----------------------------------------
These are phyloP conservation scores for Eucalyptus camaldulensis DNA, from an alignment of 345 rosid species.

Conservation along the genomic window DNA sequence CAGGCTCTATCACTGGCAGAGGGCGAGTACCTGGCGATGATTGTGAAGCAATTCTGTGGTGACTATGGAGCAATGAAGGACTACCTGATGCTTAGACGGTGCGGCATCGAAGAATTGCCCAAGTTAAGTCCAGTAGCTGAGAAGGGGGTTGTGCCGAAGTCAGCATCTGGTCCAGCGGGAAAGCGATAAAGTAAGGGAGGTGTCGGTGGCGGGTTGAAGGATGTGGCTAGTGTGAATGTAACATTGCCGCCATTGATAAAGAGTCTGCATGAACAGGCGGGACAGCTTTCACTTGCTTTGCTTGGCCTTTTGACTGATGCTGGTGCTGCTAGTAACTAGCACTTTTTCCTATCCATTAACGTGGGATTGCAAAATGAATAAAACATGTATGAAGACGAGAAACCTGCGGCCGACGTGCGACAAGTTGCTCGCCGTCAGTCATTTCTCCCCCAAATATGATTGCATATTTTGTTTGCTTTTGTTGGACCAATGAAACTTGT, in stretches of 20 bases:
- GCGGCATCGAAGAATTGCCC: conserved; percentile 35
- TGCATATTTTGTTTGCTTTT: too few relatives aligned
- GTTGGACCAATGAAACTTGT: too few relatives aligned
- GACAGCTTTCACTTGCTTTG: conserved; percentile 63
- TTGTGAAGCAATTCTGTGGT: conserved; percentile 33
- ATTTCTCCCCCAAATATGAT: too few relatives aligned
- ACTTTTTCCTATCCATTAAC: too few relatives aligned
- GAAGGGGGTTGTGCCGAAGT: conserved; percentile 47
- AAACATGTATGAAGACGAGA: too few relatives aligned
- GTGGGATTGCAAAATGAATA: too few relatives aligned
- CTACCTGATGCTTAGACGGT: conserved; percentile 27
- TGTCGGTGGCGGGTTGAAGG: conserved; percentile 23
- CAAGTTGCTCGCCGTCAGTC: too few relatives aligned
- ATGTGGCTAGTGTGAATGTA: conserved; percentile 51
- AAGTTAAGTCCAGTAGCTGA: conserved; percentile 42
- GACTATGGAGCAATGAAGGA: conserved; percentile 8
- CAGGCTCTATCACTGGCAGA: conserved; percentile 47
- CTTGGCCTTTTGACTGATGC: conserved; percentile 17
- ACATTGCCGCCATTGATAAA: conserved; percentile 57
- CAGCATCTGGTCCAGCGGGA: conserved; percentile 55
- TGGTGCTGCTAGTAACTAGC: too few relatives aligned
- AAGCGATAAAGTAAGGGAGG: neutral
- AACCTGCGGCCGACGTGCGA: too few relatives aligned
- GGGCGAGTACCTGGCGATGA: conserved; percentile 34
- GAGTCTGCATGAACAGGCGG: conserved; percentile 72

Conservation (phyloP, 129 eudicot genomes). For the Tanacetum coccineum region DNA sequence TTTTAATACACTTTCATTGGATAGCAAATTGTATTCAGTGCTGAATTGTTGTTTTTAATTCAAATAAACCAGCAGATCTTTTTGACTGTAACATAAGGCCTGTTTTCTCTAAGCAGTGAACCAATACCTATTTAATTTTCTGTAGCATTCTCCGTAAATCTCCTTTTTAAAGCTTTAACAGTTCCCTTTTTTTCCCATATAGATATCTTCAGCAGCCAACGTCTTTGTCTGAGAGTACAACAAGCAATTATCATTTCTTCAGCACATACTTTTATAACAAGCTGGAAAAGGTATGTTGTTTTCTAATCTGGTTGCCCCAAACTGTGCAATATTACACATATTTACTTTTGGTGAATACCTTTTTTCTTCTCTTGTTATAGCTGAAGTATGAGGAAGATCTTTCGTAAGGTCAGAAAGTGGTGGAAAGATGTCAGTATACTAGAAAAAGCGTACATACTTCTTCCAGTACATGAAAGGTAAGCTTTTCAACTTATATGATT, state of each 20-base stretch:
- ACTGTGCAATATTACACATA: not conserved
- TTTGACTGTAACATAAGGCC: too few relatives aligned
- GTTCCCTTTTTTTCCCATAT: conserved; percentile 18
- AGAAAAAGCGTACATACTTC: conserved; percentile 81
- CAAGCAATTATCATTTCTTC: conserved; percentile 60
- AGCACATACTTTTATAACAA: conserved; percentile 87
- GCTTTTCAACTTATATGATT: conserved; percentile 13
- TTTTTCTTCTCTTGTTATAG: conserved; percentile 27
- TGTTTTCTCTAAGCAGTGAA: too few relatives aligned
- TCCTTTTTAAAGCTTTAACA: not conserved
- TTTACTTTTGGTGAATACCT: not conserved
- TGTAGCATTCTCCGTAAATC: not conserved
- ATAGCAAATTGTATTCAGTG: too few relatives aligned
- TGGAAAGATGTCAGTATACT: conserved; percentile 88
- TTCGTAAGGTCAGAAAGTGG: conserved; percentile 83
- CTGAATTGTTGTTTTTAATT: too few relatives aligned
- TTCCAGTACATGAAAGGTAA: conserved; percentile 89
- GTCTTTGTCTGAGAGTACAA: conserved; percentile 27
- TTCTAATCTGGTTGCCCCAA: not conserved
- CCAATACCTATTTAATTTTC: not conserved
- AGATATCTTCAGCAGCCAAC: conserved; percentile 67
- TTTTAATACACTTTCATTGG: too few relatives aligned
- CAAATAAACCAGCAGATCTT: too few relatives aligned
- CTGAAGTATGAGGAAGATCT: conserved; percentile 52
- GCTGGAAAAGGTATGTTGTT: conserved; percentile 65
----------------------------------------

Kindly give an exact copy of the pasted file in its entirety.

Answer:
These are phyloP conservation scores for Eucalyptus camaldulensis DNA, from an alignment of 345 rosid species.

Conservation along the genomic window DNA sequence CAGGCTCTATCACTGGCAGAGGGCGAGTACCTGGCGATGATTGTGAAGCAATTCTGTGGTGACTATGGAGCAATGAAGGACTACCTGATGCTTAGACGGTGCGGCATCGAAGAATTGCCCAAGTTAAGTCCAGTAGCTGAGAAGGGGGTTGTGCCGAAGTCAGCATCTGGTCCAGCGGGAAAGCGATAAAGTAAGGGAGGTGTCGGTGGCGGGTTGAAGGATGTGGCTAGTGTGAATGTAACATTGCCGCCATTGATAAAGAGTCTGCATGAACAGGCGGGACAGCTTTCACTTGCTTTGCTTGGCCTTTTGACTGATGCTGGTGCTGCTAGTAACTAGCACTTTTTCCTATCCATTAACGTGGGATTGCAAAATGAATAAAACATGTATGAAGACGAGAAACCTGCGGCCGACGTGCGACAAGTTGCTCGCCGTCAGTCATTTCTCCCCCAAATATGATTGCATATTTTGTTTGCTTTTGTTGGACCAATGAAACTTGT, in stretches of 20 bases:
- GCGGCATCGAAGAATTGCCC: conserved; percentile 35
- TGCATATTTTGTTTGCTTTT: too few relatives aligned
- GTTGGACCAATGAAACTTGT: too few relatives aligned
- GACAGCTTTCACTTGCTTTG: conserved; percentile 63
- TTGTGAAGCAATTCTGTGGT: conserved; percentile 33
- ATTTCTCCCCCAAATATGAT: too few relatives aligned
- ACTTTTTCCTATCCATTAAC: too few relatives aligned
- GAAGGGGGTTGTGCCGAAGT: conserved; percentile 47
- AAACATGTATGAAGACGAGA: too few relatives aligned
- GTGGGATTGCAAAATGAATA: too few relatives aligned
- CTACCTGATGCTTAGACGGT: conserved; percentile 27
- TGTCGGTGGCGGGTTGAAGG: conserved; percentile 23
- CAAGTTGCTCGCCGTCAGTC: too few relatives aligned
- ATGTGGCTAGTGTGAATGTA: conserved; percentile 51
- AAGTTAAGTCCAGTAGCTGA: conserved; percentile 42
- GACTATGGAGCAATGAAGGA: conserved; percentile 8
- CAGGCTCTATCACTGGCAGA: conserved; percentile 47
- CTTGGCCTTTTGACTGATGC: conserved; percentile 17
- ACATTGCCGCCATTGATAAA: conserved; percentile 57
- CAGCATCTGGTCCAGCGGGA: conserved; percentile 55
- TGGTGCTGCTAGTAACTAGC: too few relatives aligned
- AAGCGATAAAGTAAGGGAGG: neutral
- AACCTGCGGCCGACGTGCGA: too few relatives aligned
- GGGCGAGTACCTGGCGATGA: conserved; percentile 34
- GAGTCTGCATGAACAGGCGG: conserved; percentile 72

Conservation (phyloP, 129 eudicot genomes). For the Tanacetum coccineum region DNA sequence TTTTAATACACTTTCATTGGATAGCAAATTGTATTCAGTGCTGAATTGTTGTTTTTAATTCAAATAAACCAGCAGATCTTTTTGACTGTAACATAAGGCCTGTTTTCTCTAAGCAGTGAACCAATACCTATTTAATTTTCTGTAGCATTCTCCGTAAATCTCCTTTTTAAAGCTTTAACAGTTCCCTTTTTTTCCCATATAGATATCTTCAGCAGCCAACGTCTTTGTCTGAGAGTACAACAAGCAATTATCATTTCTTCAGCACATACTTTTATAACAAGCTGGAAAAGGTATGTTGTTTTCTAATCTGGTTGCCCCAAACTGTGCAATATTACACATATTTACTTTTGGTGAATACCTTTTTTCTTCTCTTGTTATAGCTGAAGTATGAGGAAGATCTTTCGTAAGGTCAGAAAGTGGTGGAAAGATGTCAGTATACTAGAAAAAGCGTACATACTTCTTCCAGTACATGAAAGGTAAGCTTTTCAACTTATATGATT, state of each 20-base stretch:
- ACTGTGCAATATTACACATA: not conserved
- TTTGACTGTAACATAAGGCC: too few relatives aligned
- GTTCCCTTTTTTTCCCATAT: conserved; percentile 18
- AGAAAAAGCGTACATACTTC: conserved; percentile 81
- CAAGCAATTATCATTTCTTC: conserved; percentile 60
- AGCACATACTTTTATAACAA: conserved; percentile 87
- GCTTTTCAACTTATATGATT: conserved; percentile 13
- TTTTTCTTCTCTTGTTATAG: conserved; percentile 27
- TGTTTTCTCTAAGCAGTGAA: too few relatives aligned
- TCCTTTTTAAAGCTTTAACA: not conserved
- TTTACTTTTGGTGAATACCT: not conserved
- TGTAGCATTCTCCGTAAATC: not conserved
- ATAGCAAATTGTATTCAGTG: too few relatives aligned
- TGGAAAGATGTCAGTATACT: conserved; percentile 88
- TTCGTAAGGTCAGAAAGTGG: conserved; percentile 83
- CTGAATTGTTGTTTTTAATT: too few relatives aligned
- TTCCAGTACATGAAAGGTAA: conserved; percentile 89
- GTCTTTGTCTGAGAGTACAA: conserved; percentile 27
- TTCTAATCTGGTTGCCCCAA: not conserved
- CCAATACCTATTTAATTTTC: not conserved
- AGATATCTTCAGCAGCCAAC: conserved; percentile 67
- TTTTAATACACTTTCATTGG: too few relatives aligned
- CAAATAAACCAGCAGATCTT: too few relatives aligned
- CTGAAGTATGAGGAAGATCT: conserved; percentile 52
- GCTGGAAAAGGTATGTTGTT: conserved; percentile 65